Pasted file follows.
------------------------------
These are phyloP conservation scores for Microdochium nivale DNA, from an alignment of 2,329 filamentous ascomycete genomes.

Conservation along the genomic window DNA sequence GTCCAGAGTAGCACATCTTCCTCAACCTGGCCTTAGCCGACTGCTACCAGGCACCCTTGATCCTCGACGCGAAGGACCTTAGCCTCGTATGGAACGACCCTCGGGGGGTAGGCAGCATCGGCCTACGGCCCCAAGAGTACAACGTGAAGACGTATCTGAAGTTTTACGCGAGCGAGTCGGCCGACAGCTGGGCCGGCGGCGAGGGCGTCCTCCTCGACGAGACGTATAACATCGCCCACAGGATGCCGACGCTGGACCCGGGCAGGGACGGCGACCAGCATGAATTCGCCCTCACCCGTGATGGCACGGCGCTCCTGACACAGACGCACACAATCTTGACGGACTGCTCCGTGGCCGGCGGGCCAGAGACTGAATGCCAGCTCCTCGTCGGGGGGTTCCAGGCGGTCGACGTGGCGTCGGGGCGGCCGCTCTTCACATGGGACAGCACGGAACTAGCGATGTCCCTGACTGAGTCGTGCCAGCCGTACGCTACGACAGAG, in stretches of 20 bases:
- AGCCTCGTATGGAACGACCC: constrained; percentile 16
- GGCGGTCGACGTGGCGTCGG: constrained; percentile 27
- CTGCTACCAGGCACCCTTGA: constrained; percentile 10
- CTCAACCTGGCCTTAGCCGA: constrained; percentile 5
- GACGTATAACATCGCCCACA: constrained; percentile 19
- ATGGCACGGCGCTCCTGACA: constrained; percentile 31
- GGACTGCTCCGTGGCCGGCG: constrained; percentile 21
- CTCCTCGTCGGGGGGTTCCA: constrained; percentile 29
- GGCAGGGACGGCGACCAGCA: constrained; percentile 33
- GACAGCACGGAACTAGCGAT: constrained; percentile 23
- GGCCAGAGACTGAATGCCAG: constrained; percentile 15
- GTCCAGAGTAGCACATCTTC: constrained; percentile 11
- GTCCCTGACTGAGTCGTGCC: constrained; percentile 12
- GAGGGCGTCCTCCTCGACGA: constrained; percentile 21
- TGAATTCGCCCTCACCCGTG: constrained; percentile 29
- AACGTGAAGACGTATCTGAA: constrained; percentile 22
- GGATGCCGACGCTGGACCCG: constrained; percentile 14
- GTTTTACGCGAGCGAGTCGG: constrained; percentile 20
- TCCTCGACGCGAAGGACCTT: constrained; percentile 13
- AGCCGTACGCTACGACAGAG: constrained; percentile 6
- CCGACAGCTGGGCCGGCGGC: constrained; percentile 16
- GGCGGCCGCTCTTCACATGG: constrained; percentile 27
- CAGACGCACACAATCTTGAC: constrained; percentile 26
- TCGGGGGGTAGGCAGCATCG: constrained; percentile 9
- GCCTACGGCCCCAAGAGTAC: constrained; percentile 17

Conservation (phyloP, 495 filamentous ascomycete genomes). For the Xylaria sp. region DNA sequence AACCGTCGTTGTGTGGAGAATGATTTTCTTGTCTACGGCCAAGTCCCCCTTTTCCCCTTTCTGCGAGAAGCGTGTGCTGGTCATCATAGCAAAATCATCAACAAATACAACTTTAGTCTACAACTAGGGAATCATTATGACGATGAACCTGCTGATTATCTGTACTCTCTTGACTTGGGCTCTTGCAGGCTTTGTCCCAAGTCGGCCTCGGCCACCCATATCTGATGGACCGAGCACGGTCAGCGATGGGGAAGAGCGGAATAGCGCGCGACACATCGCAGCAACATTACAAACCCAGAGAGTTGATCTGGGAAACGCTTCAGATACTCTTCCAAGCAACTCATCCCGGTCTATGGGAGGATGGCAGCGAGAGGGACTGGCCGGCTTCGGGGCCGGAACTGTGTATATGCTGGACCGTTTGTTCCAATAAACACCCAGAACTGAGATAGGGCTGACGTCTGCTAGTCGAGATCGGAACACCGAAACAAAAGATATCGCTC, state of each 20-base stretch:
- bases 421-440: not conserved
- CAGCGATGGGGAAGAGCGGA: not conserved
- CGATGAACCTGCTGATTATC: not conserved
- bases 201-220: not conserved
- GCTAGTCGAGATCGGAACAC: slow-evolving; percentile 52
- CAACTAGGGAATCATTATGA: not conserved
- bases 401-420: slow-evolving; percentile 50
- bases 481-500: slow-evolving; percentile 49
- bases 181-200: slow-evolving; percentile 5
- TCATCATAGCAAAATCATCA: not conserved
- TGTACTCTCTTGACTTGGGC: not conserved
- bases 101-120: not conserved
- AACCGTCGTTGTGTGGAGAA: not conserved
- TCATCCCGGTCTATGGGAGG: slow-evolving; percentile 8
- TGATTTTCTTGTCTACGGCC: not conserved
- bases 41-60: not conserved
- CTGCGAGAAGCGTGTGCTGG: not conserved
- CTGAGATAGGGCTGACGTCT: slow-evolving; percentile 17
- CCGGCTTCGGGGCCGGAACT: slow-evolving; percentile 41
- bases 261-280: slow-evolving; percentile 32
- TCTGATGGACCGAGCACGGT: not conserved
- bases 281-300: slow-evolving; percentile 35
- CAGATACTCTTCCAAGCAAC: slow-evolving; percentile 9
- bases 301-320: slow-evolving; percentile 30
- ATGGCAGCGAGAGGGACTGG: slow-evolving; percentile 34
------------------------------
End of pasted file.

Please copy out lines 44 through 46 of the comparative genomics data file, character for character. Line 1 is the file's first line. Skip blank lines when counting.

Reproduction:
- bases 41-60: not conserved
- CTGCGAGAAGCGTGTGCTGG: not conserved
- CTGAGATAGGGCTGACGTCT: slow-evolving; percentile 17